So, thinking of living in the “Land of Smiles” but not interested in teaching or working in Thailand?
There are visa options for you if you are interested in immersing yourself in Thai culture that will let you stay there for longer than the tourist visa allows.
The non-immigrant ED visa, or education visa, in Thailand allows for someone to live and study in Thailand for up to a year, in most cases.
This is a great option for someone who wants to buckle up and learn Thai or to those of you looking to study up on another subject or art. Just be sure the school you choose is recognized by the Thai Ministry of Education and you're good to go. I recommend first deciding what you want to study (for me it was the Thai language!) and with what school.
Once you have those basics covered, your school should help you navigate the visa process but as I'll share, it's really a simple process!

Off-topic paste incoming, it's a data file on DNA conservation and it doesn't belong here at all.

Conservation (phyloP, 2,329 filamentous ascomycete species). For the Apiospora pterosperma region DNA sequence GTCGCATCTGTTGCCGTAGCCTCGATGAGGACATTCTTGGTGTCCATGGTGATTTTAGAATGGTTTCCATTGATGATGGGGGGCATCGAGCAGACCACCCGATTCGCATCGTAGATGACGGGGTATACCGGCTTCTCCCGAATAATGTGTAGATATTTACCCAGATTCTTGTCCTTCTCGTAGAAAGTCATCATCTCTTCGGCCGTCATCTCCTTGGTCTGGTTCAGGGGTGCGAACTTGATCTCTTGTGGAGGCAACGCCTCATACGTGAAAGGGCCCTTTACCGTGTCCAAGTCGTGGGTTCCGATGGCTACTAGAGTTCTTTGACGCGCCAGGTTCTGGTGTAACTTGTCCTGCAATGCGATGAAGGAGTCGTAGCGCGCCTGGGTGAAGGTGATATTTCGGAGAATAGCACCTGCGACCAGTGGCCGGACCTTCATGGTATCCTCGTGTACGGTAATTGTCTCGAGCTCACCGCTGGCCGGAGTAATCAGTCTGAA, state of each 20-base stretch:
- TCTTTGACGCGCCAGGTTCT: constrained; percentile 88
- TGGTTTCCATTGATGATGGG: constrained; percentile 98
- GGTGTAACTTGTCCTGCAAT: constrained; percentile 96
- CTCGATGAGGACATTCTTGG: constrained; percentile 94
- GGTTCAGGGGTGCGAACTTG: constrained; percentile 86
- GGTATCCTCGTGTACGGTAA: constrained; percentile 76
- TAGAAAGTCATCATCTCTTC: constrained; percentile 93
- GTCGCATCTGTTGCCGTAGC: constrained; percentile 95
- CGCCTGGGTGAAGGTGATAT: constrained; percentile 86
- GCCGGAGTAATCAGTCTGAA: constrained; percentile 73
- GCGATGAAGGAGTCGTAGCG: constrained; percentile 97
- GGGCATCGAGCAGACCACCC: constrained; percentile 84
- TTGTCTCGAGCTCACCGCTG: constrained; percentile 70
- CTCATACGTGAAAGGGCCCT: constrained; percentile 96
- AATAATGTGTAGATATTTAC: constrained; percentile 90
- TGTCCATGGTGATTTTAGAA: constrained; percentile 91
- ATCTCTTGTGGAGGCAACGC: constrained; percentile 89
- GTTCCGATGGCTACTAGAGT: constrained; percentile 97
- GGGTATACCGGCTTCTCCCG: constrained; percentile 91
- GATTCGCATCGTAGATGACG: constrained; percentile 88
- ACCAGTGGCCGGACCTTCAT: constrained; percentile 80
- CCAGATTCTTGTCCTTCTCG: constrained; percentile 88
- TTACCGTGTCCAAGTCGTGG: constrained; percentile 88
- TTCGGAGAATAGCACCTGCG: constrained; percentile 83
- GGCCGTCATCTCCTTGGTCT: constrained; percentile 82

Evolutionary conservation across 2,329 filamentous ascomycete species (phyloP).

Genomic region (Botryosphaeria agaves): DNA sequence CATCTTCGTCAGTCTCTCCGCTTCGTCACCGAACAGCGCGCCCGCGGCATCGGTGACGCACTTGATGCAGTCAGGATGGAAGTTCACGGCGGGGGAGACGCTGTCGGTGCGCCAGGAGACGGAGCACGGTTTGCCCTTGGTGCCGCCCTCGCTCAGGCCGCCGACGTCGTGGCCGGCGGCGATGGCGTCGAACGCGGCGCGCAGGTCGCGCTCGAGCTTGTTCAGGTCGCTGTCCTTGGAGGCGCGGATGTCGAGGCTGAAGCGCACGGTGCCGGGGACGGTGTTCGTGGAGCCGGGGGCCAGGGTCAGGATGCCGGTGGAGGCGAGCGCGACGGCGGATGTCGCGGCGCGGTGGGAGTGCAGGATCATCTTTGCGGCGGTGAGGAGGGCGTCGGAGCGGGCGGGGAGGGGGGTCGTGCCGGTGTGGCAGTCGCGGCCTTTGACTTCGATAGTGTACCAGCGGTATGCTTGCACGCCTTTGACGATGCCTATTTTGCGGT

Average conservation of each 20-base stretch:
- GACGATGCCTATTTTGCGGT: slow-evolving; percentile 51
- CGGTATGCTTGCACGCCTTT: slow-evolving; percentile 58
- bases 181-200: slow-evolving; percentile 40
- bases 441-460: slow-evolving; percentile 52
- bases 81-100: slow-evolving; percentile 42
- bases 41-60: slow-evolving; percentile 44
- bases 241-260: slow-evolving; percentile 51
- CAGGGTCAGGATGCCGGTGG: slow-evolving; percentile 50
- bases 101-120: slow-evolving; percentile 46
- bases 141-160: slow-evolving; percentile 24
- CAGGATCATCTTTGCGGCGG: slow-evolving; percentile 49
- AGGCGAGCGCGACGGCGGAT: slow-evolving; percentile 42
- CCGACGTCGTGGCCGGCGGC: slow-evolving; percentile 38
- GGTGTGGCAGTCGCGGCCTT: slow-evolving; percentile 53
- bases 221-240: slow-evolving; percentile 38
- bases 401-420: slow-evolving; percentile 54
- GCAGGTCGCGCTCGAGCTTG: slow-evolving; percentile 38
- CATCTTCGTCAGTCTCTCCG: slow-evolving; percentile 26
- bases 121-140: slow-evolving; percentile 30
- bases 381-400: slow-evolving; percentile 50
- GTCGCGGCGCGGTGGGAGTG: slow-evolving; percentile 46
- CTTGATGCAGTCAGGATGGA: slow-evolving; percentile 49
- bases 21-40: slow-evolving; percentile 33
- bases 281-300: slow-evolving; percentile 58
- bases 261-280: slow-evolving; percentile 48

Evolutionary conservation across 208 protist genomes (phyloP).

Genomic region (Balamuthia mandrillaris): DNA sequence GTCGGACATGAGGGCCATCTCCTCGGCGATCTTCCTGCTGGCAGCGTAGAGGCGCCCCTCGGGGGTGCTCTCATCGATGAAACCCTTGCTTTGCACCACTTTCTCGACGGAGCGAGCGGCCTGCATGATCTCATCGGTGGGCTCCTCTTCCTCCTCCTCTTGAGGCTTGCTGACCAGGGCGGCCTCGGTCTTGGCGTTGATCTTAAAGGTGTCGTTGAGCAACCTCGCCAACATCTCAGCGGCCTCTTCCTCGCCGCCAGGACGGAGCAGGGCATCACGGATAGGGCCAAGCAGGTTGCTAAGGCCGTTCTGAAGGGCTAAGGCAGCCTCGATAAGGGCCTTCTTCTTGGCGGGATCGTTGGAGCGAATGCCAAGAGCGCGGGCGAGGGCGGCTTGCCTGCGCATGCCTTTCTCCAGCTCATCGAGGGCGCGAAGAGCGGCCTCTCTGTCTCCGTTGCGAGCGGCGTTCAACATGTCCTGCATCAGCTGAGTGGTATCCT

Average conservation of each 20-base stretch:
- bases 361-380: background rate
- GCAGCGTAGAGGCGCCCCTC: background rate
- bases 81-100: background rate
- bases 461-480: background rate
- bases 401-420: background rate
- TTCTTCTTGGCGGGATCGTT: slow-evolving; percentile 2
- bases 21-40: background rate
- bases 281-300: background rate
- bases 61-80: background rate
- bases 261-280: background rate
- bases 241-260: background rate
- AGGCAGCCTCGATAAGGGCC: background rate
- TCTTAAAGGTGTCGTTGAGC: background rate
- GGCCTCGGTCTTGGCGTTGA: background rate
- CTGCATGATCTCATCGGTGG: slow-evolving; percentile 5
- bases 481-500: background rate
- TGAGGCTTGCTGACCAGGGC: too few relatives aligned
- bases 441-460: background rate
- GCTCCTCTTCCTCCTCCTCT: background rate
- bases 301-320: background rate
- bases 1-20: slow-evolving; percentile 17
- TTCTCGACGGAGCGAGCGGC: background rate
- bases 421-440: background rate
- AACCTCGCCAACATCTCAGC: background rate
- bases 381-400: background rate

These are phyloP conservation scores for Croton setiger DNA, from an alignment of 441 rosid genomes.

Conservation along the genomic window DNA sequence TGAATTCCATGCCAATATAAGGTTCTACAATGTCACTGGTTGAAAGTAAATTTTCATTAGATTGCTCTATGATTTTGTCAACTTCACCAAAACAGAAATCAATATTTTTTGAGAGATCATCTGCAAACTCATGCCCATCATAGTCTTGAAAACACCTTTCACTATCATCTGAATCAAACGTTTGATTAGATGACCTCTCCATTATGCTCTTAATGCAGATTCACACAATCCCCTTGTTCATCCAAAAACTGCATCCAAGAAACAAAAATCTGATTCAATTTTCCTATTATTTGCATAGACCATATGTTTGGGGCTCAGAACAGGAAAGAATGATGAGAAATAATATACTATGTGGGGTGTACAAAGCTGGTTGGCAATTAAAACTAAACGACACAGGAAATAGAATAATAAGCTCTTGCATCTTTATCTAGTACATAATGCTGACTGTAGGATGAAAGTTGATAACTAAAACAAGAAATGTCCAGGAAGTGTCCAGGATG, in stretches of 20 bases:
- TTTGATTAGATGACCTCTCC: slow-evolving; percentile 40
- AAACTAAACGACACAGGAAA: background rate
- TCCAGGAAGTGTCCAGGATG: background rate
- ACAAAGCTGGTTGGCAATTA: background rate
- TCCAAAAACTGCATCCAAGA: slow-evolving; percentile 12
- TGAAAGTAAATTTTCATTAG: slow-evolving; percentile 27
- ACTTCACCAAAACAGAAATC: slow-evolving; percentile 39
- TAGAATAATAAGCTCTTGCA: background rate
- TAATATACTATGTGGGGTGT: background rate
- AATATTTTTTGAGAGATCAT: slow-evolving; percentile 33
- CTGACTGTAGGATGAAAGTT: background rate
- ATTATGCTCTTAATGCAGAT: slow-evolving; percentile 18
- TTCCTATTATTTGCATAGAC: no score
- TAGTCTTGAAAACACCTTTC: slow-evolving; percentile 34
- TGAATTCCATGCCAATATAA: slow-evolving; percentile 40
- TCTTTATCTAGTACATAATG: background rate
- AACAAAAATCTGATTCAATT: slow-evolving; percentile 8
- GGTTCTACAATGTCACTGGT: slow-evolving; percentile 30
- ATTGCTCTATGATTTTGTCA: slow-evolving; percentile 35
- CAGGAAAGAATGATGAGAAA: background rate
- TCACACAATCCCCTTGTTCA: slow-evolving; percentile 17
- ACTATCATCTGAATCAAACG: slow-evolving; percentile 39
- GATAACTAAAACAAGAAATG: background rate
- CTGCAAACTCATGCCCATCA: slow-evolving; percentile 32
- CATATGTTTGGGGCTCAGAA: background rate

Keep in mind though, this visa is specifically for studying and living in Thailand, you cannot legally work on this visa. If you'd like to work abroad in Thailand, check out the details on teaching English in Thailand.
Requirements to get the Education Visa:
Browse exclusive A Way Abroad products & services
Looking for that perfect guide to help you move abroad? We've got you covered!
Want some personalized travel art for yourself & all your favorite travel buddies? We have that, too!
Everything is exclusive for our A Way Abroad community & created with you travel babes in mind. Click the image to get to shopping!
How do I get this visa?
If you're already in Thailand, you need to leave Thailand to get apply for the Education Visa.
If you haven’t entered Thailand yet, check to see if you have a Thai Embassy close to you that you can apply at. If not, its vacation time!
My language school recommended me to head to Vientiane in Laos to apply for my visa as they know the chance of it getting approved is very high there. You read that right, there is a chance that the visa application can get denied and I’ll speak more about that a bit later.
Since I had been to Vientiane and personally did not like it, I insisted on heading to Hanoi, Vietnam. Though my school was very worried, the whole process turned out to be a breeze. The location of the Thai Embassy in Vietnam is very easy to get to, close proximity to the Old Quarter and near where you can easily find a nice hostel to stay at.